"Language is a cornerstone of human identity, and it is a critical element in the continuation of Indigenous culture, customs, and global linguistic diversity"
The Stoney Education Authority (SEA), with support from The Language Conservancy, is releasing historic Stoney Nakoda language learning resources this December. This release includes three picture books, a Level 1 textbook, and an alphabet colouring book. The release also includes several digital resources: a 9,000-word web and mobile dictionary, a textbook-accompanying media player app, and a vocabulary-building app.
Producing learning materials in the Stoney Nakoda language is no small task, especially amid a global pandemic, but the work is essential for future generations of speakers. Stoney Elders, linguists, and an entire support team spent the last two years creating a lexical database through revolutionary processes known as Rapid Word Collection (RWC) and Rapid Rerecord (RRC). These meticulous word collection and definition verification methods typically require in-person gatherings; however, due to COVID restrictions, those committed to the mission pivoted and completed the project through a series of virtual events.
Language is a cornerstone of human identity, and it is a critical element in the continuation of Indigenous culture, customs, and global linguistic diversity. For Cherith Mark, Cultural and Language Coordinator for the Stoney Education Authority, these new learning materials are a bridge between tradition and modernity. "The new Stoney language resources will provide new learners with the opportunity to acquire language learning in a unique way. In particular, the Stoney language apps and online dictionary provide the recorded voices of Stoney elders and speakers for the purpose of preserving the traditional oral ways while integrating with new modern technologies," Mark says.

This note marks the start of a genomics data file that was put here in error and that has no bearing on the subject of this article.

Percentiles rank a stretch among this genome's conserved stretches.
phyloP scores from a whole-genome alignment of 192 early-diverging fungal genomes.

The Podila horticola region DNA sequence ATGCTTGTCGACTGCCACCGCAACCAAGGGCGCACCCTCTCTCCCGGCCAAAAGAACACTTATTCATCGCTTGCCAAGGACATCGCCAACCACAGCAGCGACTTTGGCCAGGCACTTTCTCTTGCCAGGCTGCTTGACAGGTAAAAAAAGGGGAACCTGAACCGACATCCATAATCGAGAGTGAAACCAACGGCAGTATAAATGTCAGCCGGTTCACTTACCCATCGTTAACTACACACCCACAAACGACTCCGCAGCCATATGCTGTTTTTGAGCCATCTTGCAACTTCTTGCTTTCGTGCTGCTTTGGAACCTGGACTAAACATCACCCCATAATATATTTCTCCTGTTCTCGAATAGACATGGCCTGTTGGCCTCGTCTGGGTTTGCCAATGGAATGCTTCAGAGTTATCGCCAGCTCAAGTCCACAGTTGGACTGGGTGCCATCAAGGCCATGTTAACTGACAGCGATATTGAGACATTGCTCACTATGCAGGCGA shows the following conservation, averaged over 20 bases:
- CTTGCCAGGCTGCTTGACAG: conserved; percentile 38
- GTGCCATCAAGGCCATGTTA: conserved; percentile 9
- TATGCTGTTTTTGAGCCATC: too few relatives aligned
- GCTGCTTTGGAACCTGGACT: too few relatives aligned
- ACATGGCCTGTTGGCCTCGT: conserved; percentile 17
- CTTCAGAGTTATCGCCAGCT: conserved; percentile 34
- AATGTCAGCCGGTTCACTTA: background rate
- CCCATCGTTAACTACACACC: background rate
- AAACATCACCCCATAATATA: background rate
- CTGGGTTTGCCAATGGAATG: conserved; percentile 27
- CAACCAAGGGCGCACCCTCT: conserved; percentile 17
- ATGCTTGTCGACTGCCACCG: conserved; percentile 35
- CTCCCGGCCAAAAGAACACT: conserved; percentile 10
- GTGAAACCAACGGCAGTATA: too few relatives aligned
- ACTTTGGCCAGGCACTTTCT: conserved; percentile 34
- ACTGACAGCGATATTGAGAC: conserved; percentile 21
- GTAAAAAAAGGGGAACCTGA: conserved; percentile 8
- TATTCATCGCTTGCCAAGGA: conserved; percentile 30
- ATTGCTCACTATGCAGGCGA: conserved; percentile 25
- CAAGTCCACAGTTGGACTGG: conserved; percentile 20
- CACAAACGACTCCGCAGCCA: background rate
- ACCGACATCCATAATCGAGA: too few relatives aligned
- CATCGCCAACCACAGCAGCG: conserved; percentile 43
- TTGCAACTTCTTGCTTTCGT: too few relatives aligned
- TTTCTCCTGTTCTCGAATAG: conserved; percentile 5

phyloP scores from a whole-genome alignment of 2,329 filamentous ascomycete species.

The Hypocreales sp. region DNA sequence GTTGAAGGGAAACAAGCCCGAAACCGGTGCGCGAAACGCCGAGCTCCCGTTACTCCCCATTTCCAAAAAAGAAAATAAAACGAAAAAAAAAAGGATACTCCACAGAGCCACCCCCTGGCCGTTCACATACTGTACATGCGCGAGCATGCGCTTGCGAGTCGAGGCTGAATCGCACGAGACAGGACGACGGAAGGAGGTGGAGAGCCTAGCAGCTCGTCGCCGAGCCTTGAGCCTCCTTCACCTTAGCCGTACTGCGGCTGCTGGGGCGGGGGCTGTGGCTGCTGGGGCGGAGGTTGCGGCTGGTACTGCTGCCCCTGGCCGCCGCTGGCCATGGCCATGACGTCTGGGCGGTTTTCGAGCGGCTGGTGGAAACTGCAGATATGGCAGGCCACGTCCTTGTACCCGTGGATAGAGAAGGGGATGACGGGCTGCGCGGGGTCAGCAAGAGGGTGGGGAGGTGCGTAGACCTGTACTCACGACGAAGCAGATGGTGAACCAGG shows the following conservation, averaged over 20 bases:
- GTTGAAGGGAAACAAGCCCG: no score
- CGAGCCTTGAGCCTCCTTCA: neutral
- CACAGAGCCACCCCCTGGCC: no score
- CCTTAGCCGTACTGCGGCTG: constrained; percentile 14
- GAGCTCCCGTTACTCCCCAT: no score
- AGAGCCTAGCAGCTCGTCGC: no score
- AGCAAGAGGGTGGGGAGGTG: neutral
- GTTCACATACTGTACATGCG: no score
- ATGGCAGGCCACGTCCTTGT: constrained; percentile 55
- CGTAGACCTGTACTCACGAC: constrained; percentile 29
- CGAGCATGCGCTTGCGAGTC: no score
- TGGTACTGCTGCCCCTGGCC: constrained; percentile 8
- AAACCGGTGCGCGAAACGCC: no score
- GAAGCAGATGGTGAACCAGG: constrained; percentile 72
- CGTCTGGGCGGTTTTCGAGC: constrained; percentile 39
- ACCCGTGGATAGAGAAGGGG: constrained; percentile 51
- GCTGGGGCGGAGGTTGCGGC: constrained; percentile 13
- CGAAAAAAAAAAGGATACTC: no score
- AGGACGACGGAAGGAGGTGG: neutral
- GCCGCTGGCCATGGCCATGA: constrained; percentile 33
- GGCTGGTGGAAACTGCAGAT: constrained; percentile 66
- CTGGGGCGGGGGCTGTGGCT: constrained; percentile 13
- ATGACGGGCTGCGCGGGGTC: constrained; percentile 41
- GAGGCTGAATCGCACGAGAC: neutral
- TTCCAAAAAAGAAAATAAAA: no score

Efforts to preserve the Stoney Nakoda language won't stop with the December learning materials release. "These new resources are just the first step in a multi-year project, and the next step of resources are already being developed," Mark says. A student dictionary, a Level 2 textbook, a podcast series, and continued dictionary updates are currently in the works.
The Stoney Education Authority (SEA) works to ensure that Stoney Nation's history, language, and collective knowledge are passed on to future generations. SEA works with four schools throughout Stoney Nation to promote literacy and the revival of the Stoney Nakoda language.
The Language Conservancy (TLC) is a nonprofit organization that supports Indigenous language revitalization by developing programs, materials, and technologies in close partnership with Indigenous communities.